People complain about the lack of reverence and get told “Well you should put up with everything because it is Christ.”
Yes, it is a grand mystery why the pews are empty.
So true… I am glad you have been able to bring people back.
I remember in the early 2000’s it became very popular to denigrate any forms of added solemnity as “that’s just an external” as if it were radioactive.
For the USA I would say we need more leadership. There needs to be a group that everyone know to follow. Reminders to go to mass and receive the sacraments should be all over social media etc. Heck I follow all my local parishes on social media and don’t get reminders for mass times etc. Instead I get some inspirational quote. The church should be more a force.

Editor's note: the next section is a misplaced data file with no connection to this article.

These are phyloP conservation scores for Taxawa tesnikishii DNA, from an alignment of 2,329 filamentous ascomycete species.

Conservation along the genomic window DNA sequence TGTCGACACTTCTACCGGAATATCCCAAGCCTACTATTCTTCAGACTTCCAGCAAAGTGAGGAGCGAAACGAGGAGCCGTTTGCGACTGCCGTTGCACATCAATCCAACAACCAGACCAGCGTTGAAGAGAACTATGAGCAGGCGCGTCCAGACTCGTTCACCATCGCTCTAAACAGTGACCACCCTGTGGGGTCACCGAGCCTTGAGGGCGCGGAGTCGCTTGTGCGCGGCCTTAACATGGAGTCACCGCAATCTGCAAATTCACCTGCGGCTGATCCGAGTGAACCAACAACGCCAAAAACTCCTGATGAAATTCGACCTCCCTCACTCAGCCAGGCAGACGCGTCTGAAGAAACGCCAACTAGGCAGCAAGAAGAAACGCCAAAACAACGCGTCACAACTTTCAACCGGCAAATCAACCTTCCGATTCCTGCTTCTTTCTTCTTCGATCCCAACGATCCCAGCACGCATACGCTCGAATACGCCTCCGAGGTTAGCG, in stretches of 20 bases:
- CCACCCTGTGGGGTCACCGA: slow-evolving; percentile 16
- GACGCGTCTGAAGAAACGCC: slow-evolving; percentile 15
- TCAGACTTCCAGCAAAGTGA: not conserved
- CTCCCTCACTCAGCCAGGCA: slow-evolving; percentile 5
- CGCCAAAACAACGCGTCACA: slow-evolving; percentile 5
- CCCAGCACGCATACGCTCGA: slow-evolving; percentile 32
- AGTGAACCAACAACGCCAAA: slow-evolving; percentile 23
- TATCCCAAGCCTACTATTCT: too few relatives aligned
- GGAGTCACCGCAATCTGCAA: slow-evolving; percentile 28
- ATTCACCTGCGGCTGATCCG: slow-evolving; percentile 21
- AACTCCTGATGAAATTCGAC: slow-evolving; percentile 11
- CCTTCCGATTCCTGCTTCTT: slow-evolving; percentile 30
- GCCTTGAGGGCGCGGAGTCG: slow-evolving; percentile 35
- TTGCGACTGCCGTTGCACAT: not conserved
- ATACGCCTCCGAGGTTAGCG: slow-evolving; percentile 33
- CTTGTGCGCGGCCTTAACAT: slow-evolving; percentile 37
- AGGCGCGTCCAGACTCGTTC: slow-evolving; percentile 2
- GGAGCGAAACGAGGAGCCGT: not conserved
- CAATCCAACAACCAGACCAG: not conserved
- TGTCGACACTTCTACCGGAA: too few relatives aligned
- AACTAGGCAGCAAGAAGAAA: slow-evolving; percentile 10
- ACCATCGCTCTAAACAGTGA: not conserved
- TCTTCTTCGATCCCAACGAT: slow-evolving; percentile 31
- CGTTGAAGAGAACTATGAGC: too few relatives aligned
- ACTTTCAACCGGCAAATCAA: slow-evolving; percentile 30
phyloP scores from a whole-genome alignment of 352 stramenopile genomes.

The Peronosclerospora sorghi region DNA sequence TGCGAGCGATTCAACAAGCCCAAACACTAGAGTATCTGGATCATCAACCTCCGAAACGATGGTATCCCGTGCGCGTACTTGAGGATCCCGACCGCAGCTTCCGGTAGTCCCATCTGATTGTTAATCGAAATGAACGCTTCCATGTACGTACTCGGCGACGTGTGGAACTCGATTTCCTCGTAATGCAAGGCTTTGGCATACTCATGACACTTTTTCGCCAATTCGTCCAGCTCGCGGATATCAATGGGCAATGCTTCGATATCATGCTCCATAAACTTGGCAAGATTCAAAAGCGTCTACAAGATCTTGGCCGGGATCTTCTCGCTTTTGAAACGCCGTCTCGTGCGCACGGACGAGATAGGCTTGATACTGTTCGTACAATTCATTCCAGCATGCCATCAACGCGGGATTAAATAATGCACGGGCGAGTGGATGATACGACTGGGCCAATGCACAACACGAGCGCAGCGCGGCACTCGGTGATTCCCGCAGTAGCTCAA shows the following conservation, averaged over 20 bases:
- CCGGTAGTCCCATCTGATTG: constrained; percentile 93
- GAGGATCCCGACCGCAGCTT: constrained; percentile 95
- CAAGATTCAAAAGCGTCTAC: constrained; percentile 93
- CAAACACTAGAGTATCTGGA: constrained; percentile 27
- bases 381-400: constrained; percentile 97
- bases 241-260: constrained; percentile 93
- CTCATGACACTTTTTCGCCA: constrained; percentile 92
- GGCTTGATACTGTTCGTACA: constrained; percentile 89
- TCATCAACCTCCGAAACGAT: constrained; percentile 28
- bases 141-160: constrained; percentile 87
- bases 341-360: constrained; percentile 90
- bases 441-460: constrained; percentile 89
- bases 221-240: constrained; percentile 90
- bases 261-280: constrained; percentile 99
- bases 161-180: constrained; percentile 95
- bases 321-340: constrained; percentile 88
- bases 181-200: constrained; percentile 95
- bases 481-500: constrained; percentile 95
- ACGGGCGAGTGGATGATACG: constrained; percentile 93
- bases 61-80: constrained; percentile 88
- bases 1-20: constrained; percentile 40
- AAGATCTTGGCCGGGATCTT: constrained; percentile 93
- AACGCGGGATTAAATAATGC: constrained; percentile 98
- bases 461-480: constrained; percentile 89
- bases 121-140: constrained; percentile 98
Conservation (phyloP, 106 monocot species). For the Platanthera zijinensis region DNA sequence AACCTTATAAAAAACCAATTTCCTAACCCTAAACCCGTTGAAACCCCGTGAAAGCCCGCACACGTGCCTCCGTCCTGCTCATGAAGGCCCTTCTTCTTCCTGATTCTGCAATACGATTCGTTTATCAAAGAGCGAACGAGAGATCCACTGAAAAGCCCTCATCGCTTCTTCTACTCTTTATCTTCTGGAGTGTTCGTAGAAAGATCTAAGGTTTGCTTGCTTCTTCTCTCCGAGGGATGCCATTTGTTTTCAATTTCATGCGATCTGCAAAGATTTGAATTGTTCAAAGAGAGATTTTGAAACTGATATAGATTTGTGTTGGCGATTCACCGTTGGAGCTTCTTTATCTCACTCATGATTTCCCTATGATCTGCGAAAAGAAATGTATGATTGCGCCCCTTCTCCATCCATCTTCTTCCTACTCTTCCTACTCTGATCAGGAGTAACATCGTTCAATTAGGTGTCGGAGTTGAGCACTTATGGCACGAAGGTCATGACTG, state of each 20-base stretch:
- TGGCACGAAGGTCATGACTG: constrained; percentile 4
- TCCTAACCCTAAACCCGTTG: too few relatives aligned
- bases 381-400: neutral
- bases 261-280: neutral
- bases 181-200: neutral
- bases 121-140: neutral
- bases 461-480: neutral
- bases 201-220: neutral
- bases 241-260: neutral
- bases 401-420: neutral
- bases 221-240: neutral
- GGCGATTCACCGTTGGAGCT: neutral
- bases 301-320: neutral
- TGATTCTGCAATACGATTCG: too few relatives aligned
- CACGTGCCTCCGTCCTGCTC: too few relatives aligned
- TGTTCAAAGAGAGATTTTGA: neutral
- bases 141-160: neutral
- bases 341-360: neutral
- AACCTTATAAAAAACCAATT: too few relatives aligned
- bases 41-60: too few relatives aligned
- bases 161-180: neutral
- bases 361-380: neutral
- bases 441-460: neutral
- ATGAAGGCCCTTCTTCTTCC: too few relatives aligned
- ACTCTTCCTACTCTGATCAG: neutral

It does get very frustrating after awhile. Rather than take action (after sufficient review and planning), nothing gets done. We intellectualize about the problems, we craft excuses for their existence and in the end all they do is multiply. @ComplineSanFran 's story consumed some of my thoughts and prayers today. What he experienced sounds chillingly like my parish. How could such conditions possibly exist? They exist because no effort is made to solve them. More effort is often expended on ignoring them or actually choosing to believe they don’t exist in the first place.
Colleges often have late Masses. We used to go to an 11 PM Sunday one, as I recall.
Possibly. There is only one other RC parish in town plus the Newman Center. I think it would draw a HUGE number of college-aged kids.
Not just priests. Many people in the Church. It is good to see that on many campuses (or next to campuses) there is more action in ministering to the faithful.